MEA - Cooling

Energy Efficient Cooling Systems

Fast Facts

  • Heating and cooling ("space conditioning") account for 50 to 70% of the energy used in the average American home.
  • In an average air-conditioned home, air conditioning consumes more than 2,000 kilowatt-hours of electricity per year, costing $1,350/year.
  • Switching to high-efficiency air conditioners and taking other actions to keep your home cool could reduce this energy use by 20% to 50%.
  • Air conditioners use about 5% of all the electricity produced in the United States, at a cost to homeowners of over $11 billion.
  • Roughly 100 million tons of carbon dioxide is released into the air each year from powering air conditioners--an average of about two tons for each home with an air conditioner.
  • The most efficient air conditioners on the market are up to 70% more efficient than the typical room air conditioners found in U.S. homes today.
  • A combination of proper insulation, energy-efficient windows and doors, day-lighting, shading, and natural ventilation will keep homes cool on most days without air conditioning.
  • Window fans or a whole-house fan provide effective means of exhausting the day's hot air during the night.
  • A central air conditioning system will cool your house more efficiently than room conditioners.
  • When using a central sir conditioner, each degree setting below 78F will increase your energy consumption and costs by approximately 8%.

What can I do to save energy in my home?

  • Over most of the cooling season, keep the house closed tightly during the day and ventilate at night either naturally or with fans.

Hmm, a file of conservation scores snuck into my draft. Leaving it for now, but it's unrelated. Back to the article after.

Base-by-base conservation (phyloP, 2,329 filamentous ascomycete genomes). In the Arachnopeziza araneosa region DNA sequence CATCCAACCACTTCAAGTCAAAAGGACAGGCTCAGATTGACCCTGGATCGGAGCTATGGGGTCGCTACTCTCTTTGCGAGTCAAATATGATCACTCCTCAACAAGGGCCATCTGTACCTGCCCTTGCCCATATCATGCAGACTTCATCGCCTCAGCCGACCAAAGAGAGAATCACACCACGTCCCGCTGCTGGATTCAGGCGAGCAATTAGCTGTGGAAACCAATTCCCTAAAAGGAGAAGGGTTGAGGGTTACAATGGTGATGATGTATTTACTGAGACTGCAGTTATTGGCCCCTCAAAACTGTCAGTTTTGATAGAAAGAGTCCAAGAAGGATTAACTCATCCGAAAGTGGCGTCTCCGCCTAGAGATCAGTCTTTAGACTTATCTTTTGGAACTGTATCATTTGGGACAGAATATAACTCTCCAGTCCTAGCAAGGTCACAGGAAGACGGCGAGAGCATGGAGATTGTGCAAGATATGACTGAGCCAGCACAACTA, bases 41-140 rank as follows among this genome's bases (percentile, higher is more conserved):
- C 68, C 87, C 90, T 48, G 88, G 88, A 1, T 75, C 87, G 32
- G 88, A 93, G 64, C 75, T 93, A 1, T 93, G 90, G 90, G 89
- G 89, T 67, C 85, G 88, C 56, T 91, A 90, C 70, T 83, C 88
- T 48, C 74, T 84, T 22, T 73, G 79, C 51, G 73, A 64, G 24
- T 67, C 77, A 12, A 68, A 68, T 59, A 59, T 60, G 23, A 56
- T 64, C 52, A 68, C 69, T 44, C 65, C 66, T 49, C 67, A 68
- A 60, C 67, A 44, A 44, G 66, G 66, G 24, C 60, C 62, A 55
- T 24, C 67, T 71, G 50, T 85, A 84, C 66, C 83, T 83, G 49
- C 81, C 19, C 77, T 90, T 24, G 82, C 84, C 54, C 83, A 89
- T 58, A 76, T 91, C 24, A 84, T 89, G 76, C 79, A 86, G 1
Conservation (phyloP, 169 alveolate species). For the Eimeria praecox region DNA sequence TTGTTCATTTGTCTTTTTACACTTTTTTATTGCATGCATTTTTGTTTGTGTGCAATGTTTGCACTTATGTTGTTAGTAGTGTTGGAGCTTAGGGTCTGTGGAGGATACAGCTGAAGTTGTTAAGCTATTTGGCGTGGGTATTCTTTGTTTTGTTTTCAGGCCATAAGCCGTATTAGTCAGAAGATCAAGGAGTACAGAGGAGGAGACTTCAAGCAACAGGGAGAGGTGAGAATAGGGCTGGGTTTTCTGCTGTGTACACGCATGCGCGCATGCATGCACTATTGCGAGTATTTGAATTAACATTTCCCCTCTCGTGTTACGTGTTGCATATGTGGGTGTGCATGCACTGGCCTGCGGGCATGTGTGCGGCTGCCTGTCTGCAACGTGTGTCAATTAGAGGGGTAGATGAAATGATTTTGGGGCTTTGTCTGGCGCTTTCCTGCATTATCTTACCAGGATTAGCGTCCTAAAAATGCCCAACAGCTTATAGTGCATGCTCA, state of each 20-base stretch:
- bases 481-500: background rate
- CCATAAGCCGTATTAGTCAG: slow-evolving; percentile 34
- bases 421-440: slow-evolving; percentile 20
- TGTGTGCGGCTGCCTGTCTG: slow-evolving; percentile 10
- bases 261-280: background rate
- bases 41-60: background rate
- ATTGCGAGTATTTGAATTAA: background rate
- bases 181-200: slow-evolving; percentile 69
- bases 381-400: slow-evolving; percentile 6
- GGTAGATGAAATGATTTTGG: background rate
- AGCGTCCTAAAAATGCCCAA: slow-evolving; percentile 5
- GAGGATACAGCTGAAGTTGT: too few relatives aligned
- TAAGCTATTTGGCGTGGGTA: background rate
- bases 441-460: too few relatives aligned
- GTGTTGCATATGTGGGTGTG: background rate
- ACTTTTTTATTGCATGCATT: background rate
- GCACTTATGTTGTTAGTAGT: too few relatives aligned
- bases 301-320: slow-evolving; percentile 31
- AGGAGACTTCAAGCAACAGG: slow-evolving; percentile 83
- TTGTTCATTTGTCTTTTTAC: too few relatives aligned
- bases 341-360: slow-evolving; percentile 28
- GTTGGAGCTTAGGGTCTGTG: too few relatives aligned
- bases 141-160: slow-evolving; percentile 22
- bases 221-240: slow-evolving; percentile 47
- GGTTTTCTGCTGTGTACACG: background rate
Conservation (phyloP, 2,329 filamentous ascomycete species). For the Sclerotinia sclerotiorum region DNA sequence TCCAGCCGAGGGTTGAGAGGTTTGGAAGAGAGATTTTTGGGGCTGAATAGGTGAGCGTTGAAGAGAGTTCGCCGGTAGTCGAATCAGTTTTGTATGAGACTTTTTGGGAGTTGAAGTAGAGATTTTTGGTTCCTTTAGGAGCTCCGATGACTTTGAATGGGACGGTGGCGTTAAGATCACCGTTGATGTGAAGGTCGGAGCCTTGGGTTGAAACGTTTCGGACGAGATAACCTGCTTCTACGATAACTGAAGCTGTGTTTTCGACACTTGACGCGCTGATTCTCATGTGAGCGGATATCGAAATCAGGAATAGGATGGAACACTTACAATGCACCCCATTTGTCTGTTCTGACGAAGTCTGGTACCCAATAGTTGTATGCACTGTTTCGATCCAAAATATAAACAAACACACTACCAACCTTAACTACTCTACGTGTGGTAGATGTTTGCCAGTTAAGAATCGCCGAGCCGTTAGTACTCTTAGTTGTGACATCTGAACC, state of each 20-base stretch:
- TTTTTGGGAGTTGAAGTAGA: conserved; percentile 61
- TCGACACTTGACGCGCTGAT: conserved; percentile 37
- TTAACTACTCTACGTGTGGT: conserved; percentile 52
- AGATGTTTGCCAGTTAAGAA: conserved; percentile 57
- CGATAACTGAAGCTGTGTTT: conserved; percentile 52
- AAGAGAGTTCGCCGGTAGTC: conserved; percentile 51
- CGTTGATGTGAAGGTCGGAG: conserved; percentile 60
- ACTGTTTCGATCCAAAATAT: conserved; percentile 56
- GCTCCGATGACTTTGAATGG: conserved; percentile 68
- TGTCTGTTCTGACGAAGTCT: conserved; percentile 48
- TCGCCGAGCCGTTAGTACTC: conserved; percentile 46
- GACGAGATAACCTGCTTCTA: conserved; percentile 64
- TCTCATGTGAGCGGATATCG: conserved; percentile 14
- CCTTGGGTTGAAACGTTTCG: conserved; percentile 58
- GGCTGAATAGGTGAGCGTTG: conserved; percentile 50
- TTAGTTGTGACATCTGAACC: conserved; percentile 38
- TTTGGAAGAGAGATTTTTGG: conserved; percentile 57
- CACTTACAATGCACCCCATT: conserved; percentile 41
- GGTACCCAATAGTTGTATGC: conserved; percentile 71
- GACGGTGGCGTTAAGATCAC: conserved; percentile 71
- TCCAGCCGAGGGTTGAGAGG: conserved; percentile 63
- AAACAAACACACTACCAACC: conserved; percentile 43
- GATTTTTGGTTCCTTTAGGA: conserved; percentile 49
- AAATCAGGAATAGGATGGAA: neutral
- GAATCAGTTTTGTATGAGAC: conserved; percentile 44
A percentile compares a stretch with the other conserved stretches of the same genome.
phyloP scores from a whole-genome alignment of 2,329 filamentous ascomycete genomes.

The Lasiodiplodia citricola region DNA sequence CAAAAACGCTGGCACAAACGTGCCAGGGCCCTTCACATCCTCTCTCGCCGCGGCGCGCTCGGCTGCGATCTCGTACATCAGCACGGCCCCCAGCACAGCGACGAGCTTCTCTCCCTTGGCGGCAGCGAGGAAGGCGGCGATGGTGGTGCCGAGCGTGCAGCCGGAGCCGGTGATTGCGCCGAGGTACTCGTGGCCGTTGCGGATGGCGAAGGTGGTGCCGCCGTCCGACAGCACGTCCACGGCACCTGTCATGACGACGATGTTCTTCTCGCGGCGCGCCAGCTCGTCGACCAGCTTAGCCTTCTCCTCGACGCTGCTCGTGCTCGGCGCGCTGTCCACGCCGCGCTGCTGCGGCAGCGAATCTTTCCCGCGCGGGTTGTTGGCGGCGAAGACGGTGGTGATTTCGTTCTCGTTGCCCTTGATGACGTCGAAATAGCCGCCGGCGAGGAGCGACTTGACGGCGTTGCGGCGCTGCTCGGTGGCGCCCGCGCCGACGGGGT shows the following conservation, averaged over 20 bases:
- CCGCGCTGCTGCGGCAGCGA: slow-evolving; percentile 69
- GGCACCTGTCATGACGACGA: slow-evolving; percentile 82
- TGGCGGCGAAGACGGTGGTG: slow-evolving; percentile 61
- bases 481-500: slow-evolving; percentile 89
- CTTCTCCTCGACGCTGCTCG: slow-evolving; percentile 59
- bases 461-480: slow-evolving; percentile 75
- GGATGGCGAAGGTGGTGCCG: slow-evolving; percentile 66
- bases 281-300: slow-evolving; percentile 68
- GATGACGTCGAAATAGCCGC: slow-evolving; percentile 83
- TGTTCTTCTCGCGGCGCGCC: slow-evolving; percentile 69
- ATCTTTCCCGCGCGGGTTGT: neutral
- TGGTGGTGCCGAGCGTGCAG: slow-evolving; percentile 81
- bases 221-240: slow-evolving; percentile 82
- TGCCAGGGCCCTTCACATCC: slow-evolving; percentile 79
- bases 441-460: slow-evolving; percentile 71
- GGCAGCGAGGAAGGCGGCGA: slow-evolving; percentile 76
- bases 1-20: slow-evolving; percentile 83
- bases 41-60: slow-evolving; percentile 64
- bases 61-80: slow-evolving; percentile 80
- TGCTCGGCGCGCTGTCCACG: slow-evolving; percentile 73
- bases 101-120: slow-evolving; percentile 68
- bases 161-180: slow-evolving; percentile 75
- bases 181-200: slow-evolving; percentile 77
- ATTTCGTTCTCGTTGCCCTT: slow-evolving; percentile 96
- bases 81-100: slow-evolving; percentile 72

• If you only need to cool a small portion of your house (for instance, your bedroom), a room air conditioner may be the best choice.
  • Reduce the cooling load by effectively shading east and west windows and delaying heat-generating activities, such as dishwashing, until the evening on hot days.

Central Air Conditioners

Choose a central air conditioner with a high Seasonal Energy Efficiency Ratio (SEER). Look for the ENERGY STAR label. See their web site for central air conditioners with SEER ratings of 12 or greater.

You can lower your central air conditioners energy use by:

  • Setting the thermostat at 78F or higher.
  • Use bath and kitchen fans sparingly when the air conditioner is operating.
  • Inspect and clean both the indoor and outdoor coils. Dirt build-up on the indoor coil is the single most common cause of poor efficiency.
  • Check the refrigerant charge. If the system is overcharged or undercharged with refrigerant, it will not work properly.
  • Use the fan only switch for nighttime ventilation to substantially reduce air-conditioning costs.

Room Air Conditioners

Room air conditioners are labeled with their Energy Efficiency Ratio (EER). Look for units with an EER of 10.0 or above. Check the ENERGY STAR web site for a qualifying brand.

Proper sizing is very important for efficient air conditioning. An air conditioner generally needs 20 Btu for each square foot of living space. The ENERGY STAR web site also includes a calculator for sizing your room air conditioner.

You can lower your room air conditioners energy use by:

  • Installing the unit in a shaded spot on your home's north or east side. (Direct sunshine on the unit's outdoor heat exchanger decreases efficiency by as much as 10%.)
  • Set the fan speed on high, except on very humid days.
  • Consider using an interior fan in conjunction with your window air conditioner to spread the cooled air more effectively through your home without greatly increasing electricity use.
  • At the start of each cooling season, inspect the seal between the air conditioner and the window frame to ensure it makes contact with the unit's metal case.
  • Check your unit's air filter once a month and clean or replace filters as necessary. Keeping the filter clean can lower your air conditioner's energy consumption by 5% to 15%.

Additional Sources of Information

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